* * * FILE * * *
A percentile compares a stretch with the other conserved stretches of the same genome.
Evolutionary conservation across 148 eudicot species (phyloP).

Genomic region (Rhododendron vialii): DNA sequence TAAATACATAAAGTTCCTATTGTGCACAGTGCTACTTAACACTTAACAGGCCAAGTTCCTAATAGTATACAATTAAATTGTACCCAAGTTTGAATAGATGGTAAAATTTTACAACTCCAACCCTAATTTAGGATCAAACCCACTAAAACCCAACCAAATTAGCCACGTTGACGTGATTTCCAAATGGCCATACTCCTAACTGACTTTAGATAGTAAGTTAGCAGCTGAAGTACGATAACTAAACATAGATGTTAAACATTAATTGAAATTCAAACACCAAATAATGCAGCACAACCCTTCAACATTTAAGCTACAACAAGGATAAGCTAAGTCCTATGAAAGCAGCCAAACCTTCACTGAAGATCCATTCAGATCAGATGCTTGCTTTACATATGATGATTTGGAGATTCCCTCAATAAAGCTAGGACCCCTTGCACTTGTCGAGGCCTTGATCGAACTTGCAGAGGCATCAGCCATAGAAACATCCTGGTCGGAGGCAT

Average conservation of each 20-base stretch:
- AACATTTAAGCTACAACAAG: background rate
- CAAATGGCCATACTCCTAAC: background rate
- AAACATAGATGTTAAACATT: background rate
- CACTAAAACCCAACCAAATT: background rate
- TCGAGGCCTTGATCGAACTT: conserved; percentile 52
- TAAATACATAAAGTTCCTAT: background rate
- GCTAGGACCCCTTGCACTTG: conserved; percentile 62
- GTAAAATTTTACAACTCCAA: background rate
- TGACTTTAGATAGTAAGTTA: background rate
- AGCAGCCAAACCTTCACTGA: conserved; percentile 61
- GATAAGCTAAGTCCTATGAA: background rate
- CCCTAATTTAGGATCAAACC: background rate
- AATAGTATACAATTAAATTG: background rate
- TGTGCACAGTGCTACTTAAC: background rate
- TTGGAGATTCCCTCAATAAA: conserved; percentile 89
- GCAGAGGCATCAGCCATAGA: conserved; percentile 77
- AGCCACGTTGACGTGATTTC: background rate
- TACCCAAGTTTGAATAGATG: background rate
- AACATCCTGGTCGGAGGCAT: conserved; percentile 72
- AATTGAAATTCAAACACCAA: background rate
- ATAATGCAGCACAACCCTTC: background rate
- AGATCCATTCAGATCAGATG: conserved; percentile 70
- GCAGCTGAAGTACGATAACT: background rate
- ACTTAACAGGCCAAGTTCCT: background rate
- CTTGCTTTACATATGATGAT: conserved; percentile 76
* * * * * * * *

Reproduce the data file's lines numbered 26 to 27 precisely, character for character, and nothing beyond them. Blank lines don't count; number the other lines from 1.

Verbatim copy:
- AGATCCATTCAGATCAGATG: conserved; percentile 70
- GCAGCTGAAGTACGATAACT: background rate